The annual quarantine of all mussel species harvested by the public along the California coast begins May 1. Commercial harvesting of mussels is not affected by the quarantine order.
“The quarantine is in place to protect the public against poisoning that can lead to severe illness, including coma and death,” said California Department of Public Health (CDPH) Director Dr. Horton. “It is critical that the public honor the quarantine because there are no known antidotes to the toxins found in mussels and cooking does not reliably kill the toxins.”
The quarantine is intended to protect the public from paralytic shellfish poisoning (PSP) and domoic acid poisoning (DAP), both of which are linked to natural food sources for filter-feeding animals, including bivalve shellfish. The overwhelming majority of human cases of PSP illnesses occur between spring and fall.
PSP affects the human central nervous system, producing a tingling around the mouth and fingertips within a few minutes to a few hours after eating toxic shellfish. These symptoms typically are followed by a loss of balance, lack of muscular coordination, slurred speech and difficulty swallowing. In severe poisonings, complete muscular paralysis and death from asphyxiation can occur.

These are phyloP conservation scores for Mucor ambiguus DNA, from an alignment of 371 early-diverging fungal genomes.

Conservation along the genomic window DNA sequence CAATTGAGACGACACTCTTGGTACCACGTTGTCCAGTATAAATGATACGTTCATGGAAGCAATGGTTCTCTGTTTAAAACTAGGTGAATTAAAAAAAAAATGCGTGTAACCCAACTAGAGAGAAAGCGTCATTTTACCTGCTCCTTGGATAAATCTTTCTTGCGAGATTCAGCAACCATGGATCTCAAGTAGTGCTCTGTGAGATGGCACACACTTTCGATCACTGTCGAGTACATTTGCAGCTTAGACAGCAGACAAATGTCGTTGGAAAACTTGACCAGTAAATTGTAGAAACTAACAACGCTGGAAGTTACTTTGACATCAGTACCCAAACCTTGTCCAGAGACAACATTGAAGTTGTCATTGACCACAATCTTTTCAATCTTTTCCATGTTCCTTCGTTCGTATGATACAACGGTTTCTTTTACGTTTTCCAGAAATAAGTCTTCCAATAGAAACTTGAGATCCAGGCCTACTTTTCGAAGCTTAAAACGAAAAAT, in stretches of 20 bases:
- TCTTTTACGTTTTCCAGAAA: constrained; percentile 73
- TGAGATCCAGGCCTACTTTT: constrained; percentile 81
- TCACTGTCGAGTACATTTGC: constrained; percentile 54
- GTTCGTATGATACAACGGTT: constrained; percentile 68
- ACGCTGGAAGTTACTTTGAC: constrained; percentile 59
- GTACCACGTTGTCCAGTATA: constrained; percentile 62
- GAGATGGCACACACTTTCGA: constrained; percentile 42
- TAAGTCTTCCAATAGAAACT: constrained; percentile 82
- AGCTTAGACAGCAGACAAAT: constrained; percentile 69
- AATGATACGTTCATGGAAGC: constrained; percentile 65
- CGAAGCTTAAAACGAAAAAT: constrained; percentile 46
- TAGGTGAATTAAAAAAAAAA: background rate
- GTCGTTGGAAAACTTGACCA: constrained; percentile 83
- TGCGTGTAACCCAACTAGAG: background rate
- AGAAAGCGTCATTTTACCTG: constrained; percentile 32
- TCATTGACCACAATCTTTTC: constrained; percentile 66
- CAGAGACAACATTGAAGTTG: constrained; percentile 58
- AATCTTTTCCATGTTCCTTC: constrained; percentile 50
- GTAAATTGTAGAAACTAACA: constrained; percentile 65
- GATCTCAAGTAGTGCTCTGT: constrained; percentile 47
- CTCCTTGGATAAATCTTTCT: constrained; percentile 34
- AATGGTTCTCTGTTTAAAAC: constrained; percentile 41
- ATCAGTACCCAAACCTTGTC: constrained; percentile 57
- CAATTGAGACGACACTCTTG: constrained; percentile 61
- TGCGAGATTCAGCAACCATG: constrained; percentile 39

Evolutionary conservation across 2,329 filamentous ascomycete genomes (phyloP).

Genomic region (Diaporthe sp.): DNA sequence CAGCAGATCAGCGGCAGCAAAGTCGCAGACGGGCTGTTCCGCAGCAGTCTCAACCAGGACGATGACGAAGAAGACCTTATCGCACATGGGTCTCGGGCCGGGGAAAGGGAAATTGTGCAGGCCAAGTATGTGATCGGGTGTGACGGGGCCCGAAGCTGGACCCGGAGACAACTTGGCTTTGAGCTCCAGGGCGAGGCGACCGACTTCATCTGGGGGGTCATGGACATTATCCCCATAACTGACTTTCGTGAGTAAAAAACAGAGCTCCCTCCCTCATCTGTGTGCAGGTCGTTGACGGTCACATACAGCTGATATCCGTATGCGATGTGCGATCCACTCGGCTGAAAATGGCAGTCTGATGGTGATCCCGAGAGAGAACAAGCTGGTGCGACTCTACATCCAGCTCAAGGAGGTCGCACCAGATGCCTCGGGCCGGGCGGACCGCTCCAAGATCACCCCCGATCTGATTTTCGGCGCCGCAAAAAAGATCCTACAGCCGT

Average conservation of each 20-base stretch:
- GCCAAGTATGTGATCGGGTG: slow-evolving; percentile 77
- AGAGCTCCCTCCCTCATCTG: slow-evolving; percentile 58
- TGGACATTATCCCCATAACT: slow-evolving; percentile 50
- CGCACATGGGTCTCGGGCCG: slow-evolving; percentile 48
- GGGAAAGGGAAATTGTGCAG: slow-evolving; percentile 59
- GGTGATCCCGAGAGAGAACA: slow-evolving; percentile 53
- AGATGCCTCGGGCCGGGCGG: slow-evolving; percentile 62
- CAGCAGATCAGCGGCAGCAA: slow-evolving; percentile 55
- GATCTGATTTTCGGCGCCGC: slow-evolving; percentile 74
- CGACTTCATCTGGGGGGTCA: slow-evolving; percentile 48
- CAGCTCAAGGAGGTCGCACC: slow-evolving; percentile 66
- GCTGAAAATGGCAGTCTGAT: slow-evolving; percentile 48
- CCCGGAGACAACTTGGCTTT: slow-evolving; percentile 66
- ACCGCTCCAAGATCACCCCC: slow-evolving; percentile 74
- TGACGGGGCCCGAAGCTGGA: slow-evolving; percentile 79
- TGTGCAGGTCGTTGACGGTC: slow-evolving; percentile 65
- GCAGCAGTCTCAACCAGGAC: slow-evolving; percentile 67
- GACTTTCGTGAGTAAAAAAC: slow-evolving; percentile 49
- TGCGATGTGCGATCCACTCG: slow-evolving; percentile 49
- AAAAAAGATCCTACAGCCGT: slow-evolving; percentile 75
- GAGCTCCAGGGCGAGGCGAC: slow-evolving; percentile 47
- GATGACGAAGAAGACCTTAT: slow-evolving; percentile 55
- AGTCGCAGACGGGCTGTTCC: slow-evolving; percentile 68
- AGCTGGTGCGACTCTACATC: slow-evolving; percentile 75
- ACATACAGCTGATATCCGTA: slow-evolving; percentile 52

Symptoms of DAP can occur within 30 minutes to 24 hours after eating toxic seafood. In mild cases, symptoms may include vomiting, diarrhea, abdominal cramps, headache and dizziness. These symptoms disappear completely within several days. In severe cases, the victim may experience excessive bronchial secretions, difficulty breathing, confusion, disorientation, cardiovascular instability, seizures, permanent loss of short term memory, coma and death.
The quarantine usually continues from May 1 through October 31. It applies to sport harvesting of mussels along the coast, including all bays, harbors and estuaries.
Commercially harvested shellfish are not included in the annual quarantine. All commercial shellfish harvesters in California are certified by the state and subject to strict requirements to ensure that all oysters, clams and mussels entering the marketplace are free of toxins.
For updated information on quarantines and shellfish toxins, call the CDPH shellfish information line at (800) 553-4133.